A new WTO booklet highlighting key results on standards and regulations shows that Trade concerns raised by WTO members have grown by 26% per year, on average. According to the booklet, members raised 57 new trade concerns in 2020. Meanwhile, about one-third of WTO members took part in discussions on trade concerns in 2020.
Moreover, the new booklet highlights ten key results from the latest annual review of the Technical Barriers to Trade (TBT) Agreement. The booklet outlines how WTO members are implementing the Agreement.
The TBT Agreement aims to ensure that technical regulations, standards, and conformity assessment procedures are non-discriminatory. Also, it ensures that they do not create unnecessary obstacles to trade. At the same time, it recognizes WTO members’ right to implement measures to achieve legitimate policy objectives. This includes the protection of human health and safety or protection of the environment.
Over 3,000 notifications submitted annually
Also, the booklet focuses on members’ compliance with notification requirements under the TBT Agreement. It touches on the concerns raised in the TBT Committee, often in response to these notifications. Meanwhile, governments of member states are required to “notify” other members, of proposed measures that may have a significant effect on other members’ trade. This also includes measures that are not under relevant international standards. They are expected to serve this notification through the WTO Secretariat.
Moreover, the new booklet highlights that member states submit over 3,000 notifications annually in the past three years. According to the WTO, this illustrates WTO members’ commitment to increasing transparency about trade measures affecting industrial and agricultural products.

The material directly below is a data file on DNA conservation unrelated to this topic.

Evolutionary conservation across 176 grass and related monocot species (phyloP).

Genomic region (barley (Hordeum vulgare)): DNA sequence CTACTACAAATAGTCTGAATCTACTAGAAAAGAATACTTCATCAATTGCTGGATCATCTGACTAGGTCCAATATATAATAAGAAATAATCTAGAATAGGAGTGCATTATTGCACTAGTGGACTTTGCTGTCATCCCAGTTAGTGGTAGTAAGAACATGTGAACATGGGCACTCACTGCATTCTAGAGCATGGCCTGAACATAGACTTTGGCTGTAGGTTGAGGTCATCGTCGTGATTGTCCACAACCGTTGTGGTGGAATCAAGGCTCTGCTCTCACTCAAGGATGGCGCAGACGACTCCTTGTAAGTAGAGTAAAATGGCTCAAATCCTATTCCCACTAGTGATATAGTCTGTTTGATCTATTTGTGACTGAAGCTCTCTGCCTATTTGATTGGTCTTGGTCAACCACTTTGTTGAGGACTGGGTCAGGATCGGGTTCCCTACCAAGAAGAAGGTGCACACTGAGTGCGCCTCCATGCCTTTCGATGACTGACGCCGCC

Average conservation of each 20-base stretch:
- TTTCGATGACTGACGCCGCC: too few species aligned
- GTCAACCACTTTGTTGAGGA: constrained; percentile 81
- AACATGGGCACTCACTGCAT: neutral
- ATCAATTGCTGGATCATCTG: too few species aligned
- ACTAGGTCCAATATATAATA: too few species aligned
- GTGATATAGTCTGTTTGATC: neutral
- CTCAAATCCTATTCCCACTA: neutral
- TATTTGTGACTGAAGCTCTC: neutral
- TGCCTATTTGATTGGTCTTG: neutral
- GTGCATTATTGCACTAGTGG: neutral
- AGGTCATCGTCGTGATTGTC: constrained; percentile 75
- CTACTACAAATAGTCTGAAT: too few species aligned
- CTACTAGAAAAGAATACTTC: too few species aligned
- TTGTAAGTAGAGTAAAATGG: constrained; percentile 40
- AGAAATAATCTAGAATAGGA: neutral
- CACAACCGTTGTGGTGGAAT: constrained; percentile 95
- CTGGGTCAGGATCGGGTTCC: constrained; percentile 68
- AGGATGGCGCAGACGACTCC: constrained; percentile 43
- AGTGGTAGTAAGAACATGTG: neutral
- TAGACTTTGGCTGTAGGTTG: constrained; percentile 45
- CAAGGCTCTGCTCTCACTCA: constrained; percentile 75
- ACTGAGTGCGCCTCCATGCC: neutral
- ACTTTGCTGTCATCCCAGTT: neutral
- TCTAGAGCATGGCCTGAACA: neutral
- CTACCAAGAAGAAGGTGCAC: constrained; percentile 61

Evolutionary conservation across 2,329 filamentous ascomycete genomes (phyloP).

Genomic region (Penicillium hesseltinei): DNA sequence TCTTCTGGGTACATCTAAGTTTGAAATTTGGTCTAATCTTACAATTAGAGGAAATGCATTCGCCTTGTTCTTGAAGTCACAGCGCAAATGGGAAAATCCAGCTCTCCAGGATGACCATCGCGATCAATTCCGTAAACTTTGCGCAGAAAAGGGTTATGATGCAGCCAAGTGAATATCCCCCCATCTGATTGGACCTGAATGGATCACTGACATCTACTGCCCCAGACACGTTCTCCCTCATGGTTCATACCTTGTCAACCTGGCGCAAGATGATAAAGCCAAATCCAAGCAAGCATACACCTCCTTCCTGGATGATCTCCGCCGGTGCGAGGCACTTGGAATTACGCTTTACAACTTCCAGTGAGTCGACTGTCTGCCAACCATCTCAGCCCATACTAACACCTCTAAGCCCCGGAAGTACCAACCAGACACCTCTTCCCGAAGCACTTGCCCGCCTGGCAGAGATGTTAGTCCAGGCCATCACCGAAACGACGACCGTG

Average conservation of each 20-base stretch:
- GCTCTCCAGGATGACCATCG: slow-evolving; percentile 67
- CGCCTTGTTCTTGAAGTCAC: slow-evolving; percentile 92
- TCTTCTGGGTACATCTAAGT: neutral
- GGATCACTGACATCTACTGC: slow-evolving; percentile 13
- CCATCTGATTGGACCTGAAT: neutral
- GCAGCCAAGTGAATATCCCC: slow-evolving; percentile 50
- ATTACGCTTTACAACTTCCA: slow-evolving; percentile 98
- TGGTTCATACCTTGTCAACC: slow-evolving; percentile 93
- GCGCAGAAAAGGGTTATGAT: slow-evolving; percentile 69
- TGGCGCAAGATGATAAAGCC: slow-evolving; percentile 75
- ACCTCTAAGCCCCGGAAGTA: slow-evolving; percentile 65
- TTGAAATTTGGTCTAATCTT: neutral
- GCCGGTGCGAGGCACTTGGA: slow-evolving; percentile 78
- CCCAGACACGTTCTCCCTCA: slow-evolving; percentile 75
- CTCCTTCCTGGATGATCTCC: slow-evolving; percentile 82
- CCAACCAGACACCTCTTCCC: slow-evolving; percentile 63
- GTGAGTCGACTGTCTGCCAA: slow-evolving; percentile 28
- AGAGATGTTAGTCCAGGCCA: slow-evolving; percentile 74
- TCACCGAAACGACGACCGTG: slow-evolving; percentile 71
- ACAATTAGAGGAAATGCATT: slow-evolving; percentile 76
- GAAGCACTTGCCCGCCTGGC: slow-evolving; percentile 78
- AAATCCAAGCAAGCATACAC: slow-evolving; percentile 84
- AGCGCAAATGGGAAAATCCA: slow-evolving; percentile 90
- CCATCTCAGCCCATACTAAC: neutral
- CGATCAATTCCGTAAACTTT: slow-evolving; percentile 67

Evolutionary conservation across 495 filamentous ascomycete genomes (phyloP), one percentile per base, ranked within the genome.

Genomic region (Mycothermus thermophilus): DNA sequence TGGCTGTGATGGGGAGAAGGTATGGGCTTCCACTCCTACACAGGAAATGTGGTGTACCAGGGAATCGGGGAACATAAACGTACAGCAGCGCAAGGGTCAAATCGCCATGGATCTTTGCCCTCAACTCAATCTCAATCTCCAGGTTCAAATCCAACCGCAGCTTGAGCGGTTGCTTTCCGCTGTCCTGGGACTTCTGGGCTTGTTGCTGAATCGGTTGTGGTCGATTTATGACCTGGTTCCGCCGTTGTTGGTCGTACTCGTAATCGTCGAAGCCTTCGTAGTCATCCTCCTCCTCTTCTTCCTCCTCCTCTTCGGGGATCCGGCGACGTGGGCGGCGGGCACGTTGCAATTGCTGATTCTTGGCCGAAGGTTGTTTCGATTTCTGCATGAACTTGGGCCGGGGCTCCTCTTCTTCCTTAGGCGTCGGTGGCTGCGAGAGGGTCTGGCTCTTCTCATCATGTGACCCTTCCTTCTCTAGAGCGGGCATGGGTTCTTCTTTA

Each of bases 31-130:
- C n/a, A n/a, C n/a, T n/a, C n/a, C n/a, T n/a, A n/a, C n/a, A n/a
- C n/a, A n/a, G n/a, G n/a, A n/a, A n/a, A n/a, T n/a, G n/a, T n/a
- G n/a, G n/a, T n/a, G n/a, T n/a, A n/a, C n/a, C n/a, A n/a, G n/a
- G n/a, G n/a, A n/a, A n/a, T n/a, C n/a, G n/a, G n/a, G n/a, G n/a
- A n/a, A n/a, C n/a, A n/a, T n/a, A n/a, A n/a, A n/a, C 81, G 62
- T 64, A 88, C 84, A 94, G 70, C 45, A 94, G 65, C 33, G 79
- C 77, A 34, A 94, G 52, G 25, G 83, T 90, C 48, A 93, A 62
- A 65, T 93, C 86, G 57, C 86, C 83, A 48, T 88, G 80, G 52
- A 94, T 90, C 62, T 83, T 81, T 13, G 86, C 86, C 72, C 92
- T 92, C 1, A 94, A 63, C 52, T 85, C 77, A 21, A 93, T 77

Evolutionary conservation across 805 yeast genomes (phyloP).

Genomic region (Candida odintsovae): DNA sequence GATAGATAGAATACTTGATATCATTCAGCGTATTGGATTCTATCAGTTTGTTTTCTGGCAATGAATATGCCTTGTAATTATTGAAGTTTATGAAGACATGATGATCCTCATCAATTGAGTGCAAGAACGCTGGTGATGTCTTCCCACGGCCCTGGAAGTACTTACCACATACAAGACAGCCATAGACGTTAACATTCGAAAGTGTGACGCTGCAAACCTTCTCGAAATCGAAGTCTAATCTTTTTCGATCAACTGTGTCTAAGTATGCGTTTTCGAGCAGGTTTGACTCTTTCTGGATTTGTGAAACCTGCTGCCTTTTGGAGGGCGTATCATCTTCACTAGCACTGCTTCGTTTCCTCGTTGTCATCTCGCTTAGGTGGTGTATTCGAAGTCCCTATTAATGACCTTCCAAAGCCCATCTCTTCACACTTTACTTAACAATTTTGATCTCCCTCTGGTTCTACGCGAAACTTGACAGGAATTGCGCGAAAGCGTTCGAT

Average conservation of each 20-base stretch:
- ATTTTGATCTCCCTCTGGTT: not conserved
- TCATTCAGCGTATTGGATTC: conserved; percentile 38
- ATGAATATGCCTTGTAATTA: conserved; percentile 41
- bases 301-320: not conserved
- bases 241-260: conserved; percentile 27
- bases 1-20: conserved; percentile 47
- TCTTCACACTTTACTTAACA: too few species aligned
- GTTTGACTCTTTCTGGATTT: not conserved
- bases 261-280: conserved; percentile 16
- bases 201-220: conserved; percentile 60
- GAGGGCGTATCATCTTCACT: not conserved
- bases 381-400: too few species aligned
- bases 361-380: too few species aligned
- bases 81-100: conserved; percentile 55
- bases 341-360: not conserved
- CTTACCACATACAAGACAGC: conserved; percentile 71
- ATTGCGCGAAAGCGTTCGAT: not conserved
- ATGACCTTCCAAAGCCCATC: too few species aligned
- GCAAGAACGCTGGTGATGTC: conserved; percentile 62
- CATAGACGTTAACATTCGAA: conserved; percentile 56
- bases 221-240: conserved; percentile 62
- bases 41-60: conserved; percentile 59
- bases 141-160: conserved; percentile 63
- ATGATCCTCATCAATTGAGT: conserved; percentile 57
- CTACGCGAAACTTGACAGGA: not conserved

However, the number of notifications has increased by more than 11% each year since 1995. According to the WTO, this is because developing and least developed countries have become more active participants, especially in the last five years.
Region with highest notifications
Strikingly, the booklet shows that East Africa submitted 26% of notifications in 2020. Kenya, Rwanda, Tanzania, and Uganda submitted the highest levels of notifications in the region. The WTO pointed out that these four countries’ notifications mainly concerned food and beverages.
Besides, the booklet reveals that Half of the WTO membership regularly submits notifications about new regulations or changes to old ones. An even higher level would help to shed more light on members’ upcoming changes in product requirements. This would also increase the predictability of the trading environment and help avoid unexpected costs and delays.
In 2020, WTO members submitted more than 3,000 notifications about product requirements for traded goods to the TBT Committee. Notifications are a form of advance notice. They provide an opportunity for the WTO membership to comment on the draft measures before they enter into force. Typically, they are about health or safety requirements or measures taken to protect the environment.
Furthermore, it points out that the WTO allowed 56 days, on average, for members to comment on most notifications. This period is an important opportunity for members to exchange views on regulations in the pipeline. Thus, giving them the chance for consultations to clarify issues that may result from the proposed regulation.
Additionally, almost half (45%) of all notified regulations in 2020 relate to the protection of health. Meanwhile, over 100 TBT notifications dealt with measures related to the COVID-19 pandemic. It also indicates that the WTO’s main tool to disseminate TBT notifications, ePing, has more than 12,000 users.